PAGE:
We had a second night at Zion Ponderosa. We had planned to do Boundary Canyon the next day – which was going to be a long day, as it was a couple of hours drive to the trailhead before even starting what was a reasonable day out. I wasn’t too disappointed when in the early hours of the morning, when we were both awake (jetlag), that Tom said his foot was sore and he wasn’t up for the long day. Getting to sleep in was great but then we needed a new plan. We settled on a short canyon nearby called Diana’s Throne. It was fairly busy, as it is a good beginner canyon outside of the park (so no permit needed). It seems to be popular with the guiding companies as well. After spending a while giving some rope-coiling/management tutelage to a guy we met in the canyon we caught up to a commercial group. The guide mentioned another canyon we could do at the end – this was a great tip and made the day a bit longer. Not sure whether the slot has a name but it was a fun bonus, and despite being the last group (of 4) to leave the cars we were the first back! It also gave us time to do the rounds of the shops in Springdale to buy canyoning shoes (not available in Australia…).

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Tom in Diana’s Throne Canyon

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Tom in Diana’s Throne Canyon

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Tom in Diana’s Throne Canyon

Unlike our 2013 trip where I had booked camping at Watchman Campground more than 6 months in advance this time round we only got 1 night due to a late cancellation. We were in almost the same spot as previously and it was nice to be warm having dropped from 6,500ft (1980m) at Zion Ponderosa to 4,000ft (1220m).

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Camping at Watchman Campground

The next day it was time to move on from Zion. Kanarra Creek wasn’t originally on our plan but with Tom’s sore foot short days were going to be necessary and it looked good. I had originally thought we’d be done in 1.5-2 hours so we didn’t take lunch. Turned out we were out for 3 or 4 hours. Kanarra Creek is a slot canyon with 2 ladders installed at the only obstacles in the creek meaning it can be done as a hike. It’s fairly unusual to have flowing water in the canyons around the area and so Tom spent a lot of time with tripod and camera.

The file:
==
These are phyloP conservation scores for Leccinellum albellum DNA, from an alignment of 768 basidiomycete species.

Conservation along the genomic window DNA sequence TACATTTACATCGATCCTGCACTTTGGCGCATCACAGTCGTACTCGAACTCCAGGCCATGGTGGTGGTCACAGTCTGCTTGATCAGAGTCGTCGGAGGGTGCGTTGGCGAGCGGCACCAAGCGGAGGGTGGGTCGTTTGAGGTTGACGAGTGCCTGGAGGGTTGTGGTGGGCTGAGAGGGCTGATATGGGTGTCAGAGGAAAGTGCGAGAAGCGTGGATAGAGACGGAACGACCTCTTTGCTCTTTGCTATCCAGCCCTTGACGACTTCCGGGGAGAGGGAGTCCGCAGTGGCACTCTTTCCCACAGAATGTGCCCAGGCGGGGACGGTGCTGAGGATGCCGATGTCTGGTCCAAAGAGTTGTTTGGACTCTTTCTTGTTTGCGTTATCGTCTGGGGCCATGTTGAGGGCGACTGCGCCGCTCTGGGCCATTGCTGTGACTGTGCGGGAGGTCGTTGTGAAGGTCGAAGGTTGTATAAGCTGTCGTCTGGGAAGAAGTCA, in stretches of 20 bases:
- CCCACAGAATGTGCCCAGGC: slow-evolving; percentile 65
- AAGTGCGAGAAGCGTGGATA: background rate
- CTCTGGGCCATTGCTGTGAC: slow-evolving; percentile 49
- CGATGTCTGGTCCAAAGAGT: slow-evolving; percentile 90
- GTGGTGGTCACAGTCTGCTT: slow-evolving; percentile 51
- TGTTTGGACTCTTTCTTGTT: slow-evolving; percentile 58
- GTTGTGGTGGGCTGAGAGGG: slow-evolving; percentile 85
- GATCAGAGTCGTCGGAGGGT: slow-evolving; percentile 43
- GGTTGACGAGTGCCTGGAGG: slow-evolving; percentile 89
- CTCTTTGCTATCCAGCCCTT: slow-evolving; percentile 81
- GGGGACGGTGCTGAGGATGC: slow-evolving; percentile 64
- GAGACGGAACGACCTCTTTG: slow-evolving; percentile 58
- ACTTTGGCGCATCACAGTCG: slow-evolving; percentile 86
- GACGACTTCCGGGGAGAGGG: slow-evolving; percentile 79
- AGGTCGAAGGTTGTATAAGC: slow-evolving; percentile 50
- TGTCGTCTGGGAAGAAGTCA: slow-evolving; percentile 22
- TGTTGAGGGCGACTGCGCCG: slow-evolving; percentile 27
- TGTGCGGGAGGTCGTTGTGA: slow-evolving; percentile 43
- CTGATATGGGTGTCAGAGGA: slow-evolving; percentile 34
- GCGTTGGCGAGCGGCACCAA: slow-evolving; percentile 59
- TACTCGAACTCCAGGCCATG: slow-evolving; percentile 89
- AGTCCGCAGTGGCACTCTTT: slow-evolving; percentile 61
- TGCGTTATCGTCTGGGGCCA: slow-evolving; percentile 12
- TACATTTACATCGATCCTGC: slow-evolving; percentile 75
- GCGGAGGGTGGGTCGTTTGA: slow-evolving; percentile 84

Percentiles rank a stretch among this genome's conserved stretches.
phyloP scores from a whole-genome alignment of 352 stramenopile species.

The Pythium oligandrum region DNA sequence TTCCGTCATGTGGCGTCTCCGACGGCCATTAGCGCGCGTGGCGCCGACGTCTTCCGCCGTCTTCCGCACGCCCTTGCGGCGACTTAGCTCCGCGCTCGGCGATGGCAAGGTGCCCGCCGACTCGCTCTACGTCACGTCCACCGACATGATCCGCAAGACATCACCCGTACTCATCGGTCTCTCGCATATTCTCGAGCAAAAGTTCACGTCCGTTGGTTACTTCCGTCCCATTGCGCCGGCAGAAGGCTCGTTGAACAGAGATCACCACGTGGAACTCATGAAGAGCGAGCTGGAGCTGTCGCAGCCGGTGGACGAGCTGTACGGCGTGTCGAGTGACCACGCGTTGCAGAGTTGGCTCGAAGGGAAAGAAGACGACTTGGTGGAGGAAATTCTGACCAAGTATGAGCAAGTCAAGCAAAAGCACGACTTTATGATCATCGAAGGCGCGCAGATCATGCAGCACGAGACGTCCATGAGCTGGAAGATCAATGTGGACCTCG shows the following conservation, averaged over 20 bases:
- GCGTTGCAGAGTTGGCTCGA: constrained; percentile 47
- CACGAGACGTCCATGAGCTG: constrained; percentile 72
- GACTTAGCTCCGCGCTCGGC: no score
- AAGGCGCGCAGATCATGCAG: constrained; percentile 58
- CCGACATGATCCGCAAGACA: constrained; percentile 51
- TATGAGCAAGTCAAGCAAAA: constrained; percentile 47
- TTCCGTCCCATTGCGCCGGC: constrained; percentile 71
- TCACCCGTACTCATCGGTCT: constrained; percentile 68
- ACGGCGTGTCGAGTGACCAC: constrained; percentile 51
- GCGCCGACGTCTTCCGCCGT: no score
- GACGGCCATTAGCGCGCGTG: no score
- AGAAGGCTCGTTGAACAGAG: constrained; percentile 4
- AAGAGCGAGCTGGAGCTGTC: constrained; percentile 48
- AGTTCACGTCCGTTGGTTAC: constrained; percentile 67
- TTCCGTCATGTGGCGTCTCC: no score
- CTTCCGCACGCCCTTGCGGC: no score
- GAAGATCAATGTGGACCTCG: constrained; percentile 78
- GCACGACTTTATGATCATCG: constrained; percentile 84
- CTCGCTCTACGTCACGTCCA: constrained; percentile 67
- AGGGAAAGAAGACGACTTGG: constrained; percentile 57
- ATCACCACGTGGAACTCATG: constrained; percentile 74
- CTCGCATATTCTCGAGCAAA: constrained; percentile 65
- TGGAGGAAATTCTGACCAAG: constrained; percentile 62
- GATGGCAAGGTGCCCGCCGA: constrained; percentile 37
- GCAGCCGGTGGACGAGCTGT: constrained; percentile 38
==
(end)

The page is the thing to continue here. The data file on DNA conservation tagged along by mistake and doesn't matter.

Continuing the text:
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Impressive narrows in Kanarra Creek

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Tom ascending the first ladder

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Picturesque Falls

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The serious photographer on the second ladder!

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More impressive narrows further up Kanarra Creek

We didn’t have a plan on where to camp and ended up in the Cedar Breaks National Monument at the Navajo Lake campground. We decided this was probably the highest altitude either of us had camped at – 9,035 ft (2,754m).

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Tom at Navajo Lake

Part 2 – Escalante

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Utah & Arizona (Sep/Oct 2017)

Tom & I spent four weeks in south-western USA primarily Utah. The main activity was canyoning with a few touristy days thrown in here and there.

  • Part 1: Zion Area (Days 1 – 4)
  • Part 2: Escalante Area (Days 5 – 9)
  • Part 3: San Rafael Swell, Moab (Days 10 – 15)
  • Part 4: North Wash, Robbers Roost (Days 16 – 22) (coming soon)
  • Part 5: Cedar Mesa, Grand Canyon & Sedona (Days 23 – 27) (coming soon)

I have updated the list of things we learnt which might be helpful to any Australians planning a canyoning trip to Utah.

route_map

K2K in a Day!

An annual feature on the Sydney Bush Walkers calendar is K2K in a Day. For those not in the know that is walking from Kanangra to Katoomba (well to the locked gate on Narrow Neck) in a day. The goal is to make it in 12 hours. Total distance 45km, but more significant is the amount of up and down, +1410/-1470 (just counting the big climbs but with plenty more undulation). I had hoped to do the K2K last year, following my successful Six Foot Track in Day, but the weather didn’t play ball and the Coxs River was up way too high to contemplate a crossing so the trip was cancelled.

K2K elevation profile

K2K elevation profile

 

This year I hadn’t seriously considered doing it as, firstly, I didn’t think I was fit enough, and secondly, up until 2 days before I had other commitments. When the other commitments fell through I fired an email off to Alex half-expecting to be knocked-back (for both logistics and fitness reasons). Except I wasn’t! So next thing I knew I was setting up my tent at Boyd River Campsite on Friday night. As usual it was freezing at Boyd River but I have learnt by now and had 2 sleeping bags and consequently a good nights sleep. Some of the others were not so fortunate.

Having successfully negotiated an extra 10 minutes sleep my alarm didn’t go off until 4:40am. At 5:25am we left Boyd River. A special thanks to Anna and John who not only drove us round to Kanangra the night before but also got to get up in the early hours to drop us at the Walls. After our briefing at the Walls Carpark there was momentary panic when Alex couldn’t find his pack… we were contemplating having to drive back to Boyd River when… it turned up on the other side of the car. Phew. So after the mandatory photo we started – at 5:56am by my watch.

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The starters just before 6am – Naveen, Adrian, Alex, Rachel, Vivien